The May 25th killing of George Floyd, an unarmed African-American man, at the hands of a white police officer in Minneapolis, Minnesota shocked the world and set off mass protests against racism and police brutality in dozens of cities from the mid-western United States to the European Union, all in the midst of a global pandemic.
In the Twin Cities, what began as spontaneous, peaceful demonstrations against the local police quickly transformed into vandalism, arson and looting after the use of rubber bullets and chemical irritants by law enforcement against the protesters, while the initial incitement for the riots was likely the work of apparent agent provocateurs among the marchers.
Within days, the unrest had spread to cities across the country including the nation’s capital, with US President Donald Trump threatening to invoke the slavery-era Insurrection Act of 1807 to deploy the military and National Guard on American soil, federal powers not used since the 1992 Los Angeles riots following the Rodney King case.
The debate over the catalyst for the uprising into its period of lawlessness has drawn a range of theories. The suspicious placement of pallets of bricks in the proximity of numerous protest sites have spurred rumors of sabotage by everything from white supremacist groups to “Antifa” to law enforcement itself.
Predictably, liberal hawks such as Susan Rice, the former National Security Advisor in the Obama administration, made ludicrous assertions suggesting “Russian agents” were behind the unrest, a continuation of the narrative that the Kremlin has been behind inflaming racial tensions in the US that began during the 2016 election.
While Democrats like Rice and Senator Kamala Harris of California have revived an old trope dating back to the Civil Rights movement of Moscow exploiting racial divisions in the US, Trump and the GOP have similarly resurrected the ‘outside agitators’ myth attributed to segregationists of the same era.
Hypocritically, many of those claiming to be in support of the protests have denounced the latter theory while endorsing the former, when both equally show contempt for the legitimate grievances of the demonstrators and deny their agency. However, both false notions overlook the more likely hidden factors at play attempting to hijack the movement for its own purposes.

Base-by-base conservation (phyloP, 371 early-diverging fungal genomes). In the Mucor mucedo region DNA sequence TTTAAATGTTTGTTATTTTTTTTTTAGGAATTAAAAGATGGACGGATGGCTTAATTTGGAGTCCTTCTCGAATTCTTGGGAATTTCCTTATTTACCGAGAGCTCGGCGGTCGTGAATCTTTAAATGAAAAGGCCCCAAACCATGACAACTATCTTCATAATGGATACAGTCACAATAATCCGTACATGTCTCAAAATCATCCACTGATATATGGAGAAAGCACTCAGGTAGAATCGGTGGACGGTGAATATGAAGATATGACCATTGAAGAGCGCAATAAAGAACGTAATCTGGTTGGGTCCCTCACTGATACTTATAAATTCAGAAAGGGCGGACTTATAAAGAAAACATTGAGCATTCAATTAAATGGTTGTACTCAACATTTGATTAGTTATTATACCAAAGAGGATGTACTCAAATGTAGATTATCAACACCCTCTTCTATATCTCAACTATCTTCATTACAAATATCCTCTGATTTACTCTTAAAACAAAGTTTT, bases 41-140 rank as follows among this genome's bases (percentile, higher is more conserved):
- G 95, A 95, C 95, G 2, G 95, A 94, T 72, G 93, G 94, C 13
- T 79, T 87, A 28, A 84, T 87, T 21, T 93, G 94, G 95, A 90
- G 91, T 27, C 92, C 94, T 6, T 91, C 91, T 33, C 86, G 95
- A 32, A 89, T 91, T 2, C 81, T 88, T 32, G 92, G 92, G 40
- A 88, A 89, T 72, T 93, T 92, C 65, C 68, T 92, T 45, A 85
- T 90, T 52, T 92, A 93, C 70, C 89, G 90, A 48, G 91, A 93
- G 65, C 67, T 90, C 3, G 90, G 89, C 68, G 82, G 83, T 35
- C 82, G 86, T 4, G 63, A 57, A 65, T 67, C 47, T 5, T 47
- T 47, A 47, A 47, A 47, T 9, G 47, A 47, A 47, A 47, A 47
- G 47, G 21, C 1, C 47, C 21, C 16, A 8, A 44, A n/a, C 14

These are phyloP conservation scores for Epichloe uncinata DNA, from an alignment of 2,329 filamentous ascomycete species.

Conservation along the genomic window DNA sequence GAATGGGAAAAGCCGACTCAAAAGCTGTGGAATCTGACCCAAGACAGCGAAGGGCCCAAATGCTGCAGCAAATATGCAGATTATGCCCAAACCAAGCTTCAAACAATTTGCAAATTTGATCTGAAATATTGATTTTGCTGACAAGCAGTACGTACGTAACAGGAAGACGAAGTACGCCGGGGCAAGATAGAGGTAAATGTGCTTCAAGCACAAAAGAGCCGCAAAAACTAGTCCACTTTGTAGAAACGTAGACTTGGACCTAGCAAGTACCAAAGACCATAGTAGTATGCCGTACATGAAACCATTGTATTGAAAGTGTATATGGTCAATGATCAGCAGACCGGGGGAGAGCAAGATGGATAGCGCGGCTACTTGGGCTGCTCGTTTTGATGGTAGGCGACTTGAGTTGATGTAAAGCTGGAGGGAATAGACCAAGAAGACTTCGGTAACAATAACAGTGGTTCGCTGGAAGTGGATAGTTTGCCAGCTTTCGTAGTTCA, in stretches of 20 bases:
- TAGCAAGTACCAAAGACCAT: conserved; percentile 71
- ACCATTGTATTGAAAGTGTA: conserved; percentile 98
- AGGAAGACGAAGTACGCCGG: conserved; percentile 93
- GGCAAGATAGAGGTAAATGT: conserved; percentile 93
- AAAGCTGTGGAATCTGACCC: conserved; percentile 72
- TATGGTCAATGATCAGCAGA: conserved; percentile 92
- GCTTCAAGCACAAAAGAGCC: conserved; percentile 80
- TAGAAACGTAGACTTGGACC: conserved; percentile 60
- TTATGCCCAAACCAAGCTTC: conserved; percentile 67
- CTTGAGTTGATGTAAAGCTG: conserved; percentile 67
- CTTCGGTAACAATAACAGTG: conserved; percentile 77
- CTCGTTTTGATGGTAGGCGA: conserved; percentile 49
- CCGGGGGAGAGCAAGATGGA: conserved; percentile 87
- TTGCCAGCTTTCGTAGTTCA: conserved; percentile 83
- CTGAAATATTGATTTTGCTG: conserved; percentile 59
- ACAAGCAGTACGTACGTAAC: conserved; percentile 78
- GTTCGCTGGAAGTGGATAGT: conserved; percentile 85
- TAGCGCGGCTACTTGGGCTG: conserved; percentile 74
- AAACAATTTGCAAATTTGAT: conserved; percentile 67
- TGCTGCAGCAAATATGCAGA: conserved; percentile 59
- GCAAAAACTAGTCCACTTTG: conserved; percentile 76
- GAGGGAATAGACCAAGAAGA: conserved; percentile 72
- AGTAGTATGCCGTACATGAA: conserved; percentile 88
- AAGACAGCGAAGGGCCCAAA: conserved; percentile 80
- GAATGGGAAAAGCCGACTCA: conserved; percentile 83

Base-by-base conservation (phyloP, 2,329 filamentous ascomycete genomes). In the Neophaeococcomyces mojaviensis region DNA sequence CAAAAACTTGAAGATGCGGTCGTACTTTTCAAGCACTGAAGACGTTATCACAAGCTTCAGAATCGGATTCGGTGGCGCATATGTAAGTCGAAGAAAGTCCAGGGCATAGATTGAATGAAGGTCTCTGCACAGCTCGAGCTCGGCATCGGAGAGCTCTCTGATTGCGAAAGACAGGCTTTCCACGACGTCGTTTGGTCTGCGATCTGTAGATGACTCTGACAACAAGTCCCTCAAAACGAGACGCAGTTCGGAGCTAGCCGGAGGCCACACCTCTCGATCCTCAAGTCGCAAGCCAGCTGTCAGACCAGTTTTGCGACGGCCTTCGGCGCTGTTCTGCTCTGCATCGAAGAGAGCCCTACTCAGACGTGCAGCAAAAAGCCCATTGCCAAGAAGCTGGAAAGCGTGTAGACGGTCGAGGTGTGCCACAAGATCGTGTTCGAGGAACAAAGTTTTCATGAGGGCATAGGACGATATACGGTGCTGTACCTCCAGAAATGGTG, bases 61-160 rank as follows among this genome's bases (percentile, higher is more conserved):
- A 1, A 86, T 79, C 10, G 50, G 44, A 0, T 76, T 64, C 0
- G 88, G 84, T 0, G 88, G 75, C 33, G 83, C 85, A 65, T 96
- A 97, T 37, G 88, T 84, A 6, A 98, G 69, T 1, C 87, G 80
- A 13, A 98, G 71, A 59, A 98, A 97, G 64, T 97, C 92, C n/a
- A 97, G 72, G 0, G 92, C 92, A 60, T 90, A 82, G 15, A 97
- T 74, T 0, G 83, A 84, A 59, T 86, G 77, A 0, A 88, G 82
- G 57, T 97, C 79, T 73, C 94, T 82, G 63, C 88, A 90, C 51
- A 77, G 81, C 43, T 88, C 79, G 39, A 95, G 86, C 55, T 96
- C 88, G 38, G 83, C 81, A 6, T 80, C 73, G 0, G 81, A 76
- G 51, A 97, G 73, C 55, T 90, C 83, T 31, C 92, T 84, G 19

Believe it or not, there could be a kernel of truth in accusations coming mostly from the political right as to the possible role of the notorious liberal billionaire investor and “philanthropist” George Soros and his Open Society Foundation (OSF).
Ironically, if any of the right-wing figures of whom Soros is a favorite target were aware of his instrumental role in the fall of communism staging the various CIA-backed protest movements in Eastern Europe that toppled socialist governments, he would likely not be such a subject of their derision.
The Hungarian business magnate’s institute, like other NGOs involved in US regime change operations such as the National Endowment for Democracy (NED), is largely a front for the CIA to shield itself while destabilizing US adversaries, the spy agency’s preferred modus operandi since the exposure of its illicit activities in previous decades by the Rockefeller Commission and Church Committee in the 1970s.
In the post-Soviet world, nations across Central Asia, Eastern Europe, the Middle East and beyond have become well acquainted with the political disruptions of the international financier and his network. In particular, governments that have leaned toward warm relations with Moscow during the incumbency of President Vladimir Putin have found themselves the victims of his machinations.
Under Putin’s predecessor Boris Yeltsin, Soros made a killing off the mass privatization of the former state-run assets in the Eastern Bloc, as journalist Naomi Klein explained in The Shock Doctrine: